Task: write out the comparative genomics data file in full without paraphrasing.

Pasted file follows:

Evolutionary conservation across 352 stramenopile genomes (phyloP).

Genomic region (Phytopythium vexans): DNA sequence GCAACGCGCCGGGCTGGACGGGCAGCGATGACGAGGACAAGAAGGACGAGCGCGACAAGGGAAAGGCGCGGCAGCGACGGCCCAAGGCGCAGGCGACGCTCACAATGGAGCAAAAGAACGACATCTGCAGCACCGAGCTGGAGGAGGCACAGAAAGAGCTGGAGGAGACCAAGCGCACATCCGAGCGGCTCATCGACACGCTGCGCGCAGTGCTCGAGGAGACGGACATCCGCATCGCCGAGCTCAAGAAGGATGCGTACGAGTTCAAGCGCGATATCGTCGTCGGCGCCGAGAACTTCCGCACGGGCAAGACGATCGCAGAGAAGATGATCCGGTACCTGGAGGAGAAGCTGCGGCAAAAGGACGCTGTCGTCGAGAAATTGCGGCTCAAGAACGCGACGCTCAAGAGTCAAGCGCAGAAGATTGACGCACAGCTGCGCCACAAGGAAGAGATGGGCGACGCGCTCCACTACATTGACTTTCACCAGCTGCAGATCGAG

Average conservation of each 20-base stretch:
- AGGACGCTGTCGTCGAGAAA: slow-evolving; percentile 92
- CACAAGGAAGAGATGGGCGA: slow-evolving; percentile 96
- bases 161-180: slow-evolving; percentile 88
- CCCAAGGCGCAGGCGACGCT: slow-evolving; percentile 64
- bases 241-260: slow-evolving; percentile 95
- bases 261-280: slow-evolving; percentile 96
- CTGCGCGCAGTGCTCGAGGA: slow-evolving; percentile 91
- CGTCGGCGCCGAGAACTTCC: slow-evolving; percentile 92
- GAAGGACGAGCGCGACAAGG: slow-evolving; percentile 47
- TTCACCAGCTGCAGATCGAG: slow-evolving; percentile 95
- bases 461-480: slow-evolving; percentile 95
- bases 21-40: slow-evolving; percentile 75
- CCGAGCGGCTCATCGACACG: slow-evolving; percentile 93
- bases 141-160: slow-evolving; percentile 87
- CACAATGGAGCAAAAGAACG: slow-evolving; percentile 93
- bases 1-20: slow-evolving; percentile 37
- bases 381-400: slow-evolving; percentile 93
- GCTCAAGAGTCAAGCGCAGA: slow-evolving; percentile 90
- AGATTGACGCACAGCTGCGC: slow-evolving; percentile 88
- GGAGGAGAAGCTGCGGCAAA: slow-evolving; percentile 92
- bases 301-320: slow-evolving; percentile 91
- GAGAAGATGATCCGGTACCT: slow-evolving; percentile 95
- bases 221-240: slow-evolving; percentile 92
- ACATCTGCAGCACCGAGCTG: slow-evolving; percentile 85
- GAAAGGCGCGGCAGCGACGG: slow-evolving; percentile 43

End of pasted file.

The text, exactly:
Evolutionary conservation across 352 stramenopile genomes (phyloP).

Genomic region (Phytopythium vexans): DNA sequence GCAACGCGCCGGGCTGGACGGGCAGCGATGACGAGGACAAGAAGGACGAGCGCGACAAGGGAAAGGCGCGGCAGCGACGGCCCAAGGCGCAGGCGACGCTCACAATGGAGCAAAAGAACGACATCTGCAGCACCGAGCTGGAGGAGGCACAGAAAGAGCTGGAGGAGACCAAGCGCACATCCGAGCGGCTCATCGACACGCTGCGCGCAGTGCTCGAGGAGACGGACATCCGCATCGCCGAGCTCAAGAAGGATGCGTACGAGTTCAAGCGCGATATCGTCGTCGGCGCCGAGAACTTCCGCACGGGCAAGACGATCGCAGAGAAGATGATCCGGTACCTGGAGGAGAAGCTGCGGCAAAAGGACGCTGTCGTCGAGAAATTGCGGCTCAAGAACGCGACGCTCAAGAGTCAAGCGCAGAAGATTGACGCACAGCTGCGCCACAAGGAAGAGATGGGCGACGCGCTCCACTACATTGACTTTCACCAGCTGCAGATCGAG

Average conservation of each 20-base stretch:
- AGGACGCTGTCGTCGAGAAA: slow-evolving; percentile 92
- CACAAGGAAGAGATGGGCGA: slow-evolving; percentile 96
- bases 161-180: slow-evolving; percentile 88
- CCCAAGGCGCAGGCGACGCT: slow-evolving; percentile 64
- bases 241-260: slow-evolving; percentile 95
- bases 261-280: slow-evolving; percentile 96
- CTGCGCGCAGTGCTCGAGGA: slow-evolving; percentile 91
- CGTCGGCGCCGAGAACTTCC: slow-evolving; percentile 92
- GAAGGACGAGCGCGACAAGG: slow-evolving; percentile 47
- TTCACCAGCTGCAGATCGAG: slow-evolving; percentile 95
- bases 461-480: slow-evolving; percentile 95
- bases 21-40: slow-evolving; percentile 75
- CCGAGCGGCTCATCGACACG: slow-evolving; percentile 93
- bases 141-160: slow-evolving; percentile 87
- CACAATGGAGCAAAAGAACG: slow-evolving; percentile 93
- bases 1-20: slow-evolving; percentile 37
- bases 381-400: slow-evolving; percentile 93
- GCTCAAGAGTCAAGCGCAGA: slow-evolving; percentile 90
- AGATTGACGCACAGCTGCGC: slow-evolving; percentile 88
- GGAGGAGAAGCTGCGGCAAA: slow-evolving; percentile 92
- bases 301-320: slow-evolving; percentile 91
- GAGAAGATGATCCGGTACCT: slow-evolving; percentile 95
- bases 221-240: slow-evolving; percentile 92
- ACATCTGCAGCACCGAGCTG: slow-evolving; percentile 85
- GAAAGGCGCGGCAGCGACGG: slow-evolving; percentile 43